No, sorry. I mean the crux of the problem is footy. We all like footy, don't we? Do we want to return to the dark days before 1992, when poker machines were legalised in Victoria, followed shortly afterwards by the invention of football? Do we want to effectively kneecap the AFL, which without poker machine revenue will be unable to pay the massive fees to the television networks to broadcast their unpopular and little-watched games? Do we want to cripple the NRL, which without poker machine revenue may have to discontinue its highly successful Respect For Women and Where's The Toilet education programmes? Can we afford to just ignore the words of noted man-about-town and mental health advocate Jeff "Missionary Position" Kennett, who is as wise on the subject of why we need to support pokies as he is on the subject of how to prevent depression, or keeping gays away from children.

So given that the new poker machine reforms are objectively bad, immoral, un-Australian, and will cause diabetes, why is the government so keen on them? Do they just hate people having fun? Do they want to crush the dreams of those who are trying to better themselves through judicious gambling? Are they out to weaken community ties to the point that resistance will be feeble and ineffective when they send the helicopters in to firebomb the steel factories and make us all marry our dogs?

Yes, probably. But the main reason, of course, is that due to the cunning collective scheming of the Australian electorate, we ended up with a minority government, forcing Gillard to rely for power on the support of Andrew Wilkie, a man who wouldn't know a good night out at the Tabaret if it leapt out of his trousers and conducted a brutal military bastardisation ritual on him. This prune-mouthed recreation-Nazi is intent on ruining everyone's life just to satisfy his own perverted sense of "social justice". He claims he wants to help the "gambling addicts", but I say, Andrew Wilkie, it is YOU who is addicted: to MEDDLING. You are an interference-addict, and it's time we staged an intervention. First, we make you play the pokies for a few hours. Then, we take you to the V8s. Finally, a duck-hunt. He'll get the message.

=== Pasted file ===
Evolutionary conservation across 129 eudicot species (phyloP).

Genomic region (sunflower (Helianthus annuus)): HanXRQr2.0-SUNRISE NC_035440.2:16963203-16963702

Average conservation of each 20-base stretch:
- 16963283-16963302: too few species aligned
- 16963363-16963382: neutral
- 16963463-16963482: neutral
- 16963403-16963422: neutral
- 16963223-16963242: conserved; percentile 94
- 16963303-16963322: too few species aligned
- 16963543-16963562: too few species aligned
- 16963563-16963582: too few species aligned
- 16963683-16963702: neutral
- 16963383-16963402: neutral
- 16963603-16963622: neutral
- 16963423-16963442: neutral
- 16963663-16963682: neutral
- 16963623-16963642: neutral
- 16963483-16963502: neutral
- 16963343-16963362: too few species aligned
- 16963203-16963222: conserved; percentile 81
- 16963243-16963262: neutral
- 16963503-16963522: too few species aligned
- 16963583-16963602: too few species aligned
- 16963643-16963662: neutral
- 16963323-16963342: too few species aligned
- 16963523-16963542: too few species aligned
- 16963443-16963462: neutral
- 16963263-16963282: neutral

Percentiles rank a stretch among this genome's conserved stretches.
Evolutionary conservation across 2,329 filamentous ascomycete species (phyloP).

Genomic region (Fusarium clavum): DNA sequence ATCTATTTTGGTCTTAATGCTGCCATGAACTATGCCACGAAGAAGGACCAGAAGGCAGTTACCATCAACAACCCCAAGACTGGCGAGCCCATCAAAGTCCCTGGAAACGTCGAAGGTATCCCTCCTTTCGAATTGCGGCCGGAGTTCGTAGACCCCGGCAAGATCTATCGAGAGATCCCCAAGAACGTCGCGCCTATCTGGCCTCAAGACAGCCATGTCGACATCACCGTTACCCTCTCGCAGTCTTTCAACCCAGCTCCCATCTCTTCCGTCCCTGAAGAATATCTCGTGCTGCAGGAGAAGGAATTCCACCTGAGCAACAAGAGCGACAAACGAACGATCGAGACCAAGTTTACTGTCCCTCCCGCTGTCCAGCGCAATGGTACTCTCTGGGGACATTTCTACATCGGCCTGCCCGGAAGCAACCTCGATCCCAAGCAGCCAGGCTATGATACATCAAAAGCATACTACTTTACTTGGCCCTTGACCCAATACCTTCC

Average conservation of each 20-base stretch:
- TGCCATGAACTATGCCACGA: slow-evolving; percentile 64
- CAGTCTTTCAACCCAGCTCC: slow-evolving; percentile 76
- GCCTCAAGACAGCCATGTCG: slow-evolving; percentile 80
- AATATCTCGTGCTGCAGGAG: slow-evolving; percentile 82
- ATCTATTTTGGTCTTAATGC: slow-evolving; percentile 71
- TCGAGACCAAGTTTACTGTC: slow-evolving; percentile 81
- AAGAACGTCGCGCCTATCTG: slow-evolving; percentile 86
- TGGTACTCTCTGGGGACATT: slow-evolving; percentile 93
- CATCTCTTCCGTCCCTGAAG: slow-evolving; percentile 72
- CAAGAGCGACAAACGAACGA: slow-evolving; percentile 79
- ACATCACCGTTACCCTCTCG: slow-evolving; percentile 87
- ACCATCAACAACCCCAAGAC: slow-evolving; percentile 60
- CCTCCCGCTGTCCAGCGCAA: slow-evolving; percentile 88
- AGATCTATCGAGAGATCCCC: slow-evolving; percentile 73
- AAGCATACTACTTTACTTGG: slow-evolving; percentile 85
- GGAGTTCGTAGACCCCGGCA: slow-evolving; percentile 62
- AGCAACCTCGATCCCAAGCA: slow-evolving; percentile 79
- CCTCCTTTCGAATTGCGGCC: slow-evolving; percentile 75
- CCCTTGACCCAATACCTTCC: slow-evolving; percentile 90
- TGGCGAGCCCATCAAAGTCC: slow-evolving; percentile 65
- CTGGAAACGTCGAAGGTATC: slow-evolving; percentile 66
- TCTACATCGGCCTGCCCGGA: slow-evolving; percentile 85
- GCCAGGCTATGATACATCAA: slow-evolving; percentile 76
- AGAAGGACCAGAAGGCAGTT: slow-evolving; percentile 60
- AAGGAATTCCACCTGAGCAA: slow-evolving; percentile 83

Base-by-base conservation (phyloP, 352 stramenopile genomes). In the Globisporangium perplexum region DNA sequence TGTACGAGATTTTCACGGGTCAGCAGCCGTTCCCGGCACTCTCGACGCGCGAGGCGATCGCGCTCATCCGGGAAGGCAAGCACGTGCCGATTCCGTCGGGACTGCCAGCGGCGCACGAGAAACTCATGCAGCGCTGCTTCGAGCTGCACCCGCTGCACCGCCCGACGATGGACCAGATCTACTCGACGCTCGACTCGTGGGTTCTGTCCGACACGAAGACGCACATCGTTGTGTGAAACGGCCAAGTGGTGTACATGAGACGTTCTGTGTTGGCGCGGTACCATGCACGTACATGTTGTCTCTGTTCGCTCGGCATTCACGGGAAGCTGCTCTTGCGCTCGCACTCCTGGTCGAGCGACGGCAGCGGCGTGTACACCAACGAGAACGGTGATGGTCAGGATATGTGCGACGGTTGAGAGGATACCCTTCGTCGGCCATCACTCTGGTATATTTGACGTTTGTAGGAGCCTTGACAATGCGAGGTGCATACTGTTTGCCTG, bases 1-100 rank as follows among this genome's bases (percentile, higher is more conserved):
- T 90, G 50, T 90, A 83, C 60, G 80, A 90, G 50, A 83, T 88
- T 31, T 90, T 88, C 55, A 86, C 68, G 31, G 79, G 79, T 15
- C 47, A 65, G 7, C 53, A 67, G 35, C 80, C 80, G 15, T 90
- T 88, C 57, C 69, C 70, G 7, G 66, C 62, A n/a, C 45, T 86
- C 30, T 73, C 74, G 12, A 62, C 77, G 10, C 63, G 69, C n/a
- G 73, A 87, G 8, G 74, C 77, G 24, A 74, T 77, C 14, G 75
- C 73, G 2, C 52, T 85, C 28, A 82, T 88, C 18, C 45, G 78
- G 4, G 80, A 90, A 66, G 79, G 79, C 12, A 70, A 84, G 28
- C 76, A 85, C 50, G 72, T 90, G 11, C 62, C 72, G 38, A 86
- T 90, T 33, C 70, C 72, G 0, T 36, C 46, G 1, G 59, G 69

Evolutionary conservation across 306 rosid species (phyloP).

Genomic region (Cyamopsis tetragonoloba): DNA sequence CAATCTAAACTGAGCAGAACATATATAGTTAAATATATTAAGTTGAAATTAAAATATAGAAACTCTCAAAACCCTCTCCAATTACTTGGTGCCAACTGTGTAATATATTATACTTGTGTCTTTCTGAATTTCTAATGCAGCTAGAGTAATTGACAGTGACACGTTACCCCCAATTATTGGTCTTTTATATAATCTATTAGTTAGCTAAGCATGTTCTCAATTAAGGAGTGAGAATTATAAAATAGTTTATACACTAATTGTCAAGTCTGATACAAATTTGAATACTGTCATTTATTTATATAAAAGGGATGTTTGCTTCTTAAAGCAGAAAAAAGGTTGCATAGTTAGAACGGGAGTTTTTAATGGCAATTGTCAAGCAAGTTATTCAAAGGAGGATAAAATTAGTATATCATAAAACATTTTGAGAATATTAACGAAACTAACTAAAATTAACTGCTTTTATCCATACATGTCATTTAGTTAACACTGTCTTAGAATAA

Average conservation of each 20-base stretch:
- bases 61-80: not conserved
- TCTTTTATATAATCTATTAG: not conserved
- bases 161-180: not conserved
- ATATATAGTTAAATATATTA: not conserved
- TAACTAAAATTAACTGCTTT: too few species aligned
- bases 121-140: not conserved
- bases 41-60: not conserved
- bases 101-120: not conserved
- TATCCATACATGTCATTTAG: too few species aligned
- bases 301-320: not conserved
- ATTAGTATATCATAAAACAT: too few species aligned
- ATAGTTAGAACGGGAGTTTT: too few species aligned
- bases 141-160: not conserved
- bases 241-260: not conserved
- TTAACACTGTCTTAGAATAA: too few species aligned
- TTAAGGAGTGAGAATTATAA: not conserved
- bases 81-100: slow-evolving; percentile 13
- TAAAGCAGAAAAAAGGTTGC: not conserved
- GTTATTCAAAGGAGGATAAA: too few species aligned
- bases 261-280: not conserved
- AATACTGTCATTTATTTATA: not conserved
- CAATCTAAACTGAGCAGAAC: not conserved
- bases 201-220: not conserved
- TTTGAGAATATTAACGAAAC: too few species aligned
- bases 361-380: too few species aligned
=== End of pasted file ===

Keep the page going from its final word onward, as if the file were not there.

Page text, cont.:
I hope we can resist this tide of do-gooding — if there's one thing that's un-Australian, it's doing good. And if there's one thing that IS Australian, it's sitting in front of a machine for hour upon blissful hour, watching the lights, listening to the bleepy noises, and shovelling in dollar upon dollar before going home sometime the next day with a happy feeling of money well-spent and a warm glow in the pit of your stomach that is more satisfying than any prosaic "food" you could theoretically have purchased with your money.

This un-Australian un-Australianness must be stopped. Don't let a jumped-up little Taswegian regulation-monger ruin it for everyone. It's our right as Australians to gamble, and it's our right as Australians to do it as much as we want, and it's our right as Australians to have no money. Stop trampling our rights, Julia, and let us have our pokies without let or hindrance.

We honestly have nothing better to do, seriously.

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David Skidmore
Posted Thursday, September 29, 2011 - 10:58

I can go far better than Clubs Australia in terms of civil liberties. I say let everyone who wants to have their own poker machine at home. See you and raise you Mr Ball.

Dr Dog
Posted Thursday, September 29, 2011 - 15:22

Your suggestion that we wake Andrew Wilkie in fright, as it were, is an excellent one. A few days living like one of his so called addicts will blow his small 'l' liberal mind.

This user is a New Matilda supporter. billgo
Posted Thursday, September 29, 2011 - 16:19

Great stuff - but the sad fact is that if this article found its way into one of our 'mainstream' newspapers almost nobody would recognise the satire and it would be taken literally as clarion cry for us all to send ourselves broke at the pokies.

fugglet
Posted Friday, September 30, 2011 - 12:18

I've got an idea!
How bout we put all the publicly listed companies into the pokies and let everyone have a go on the share market. Waiting for the payout is bound to keep us all coming back for more. Could improve golf memberships too.
L

Dr Dog
Posted Friday, September 30, 2011 - 14:40

Perhaps poker machines could just be named more realistically. Instead of 'Show me the Money' or Queen of the Nile' they could be called 'The Rent', 'Prescription Medicine' or 'The Cash I Owe my Mother'.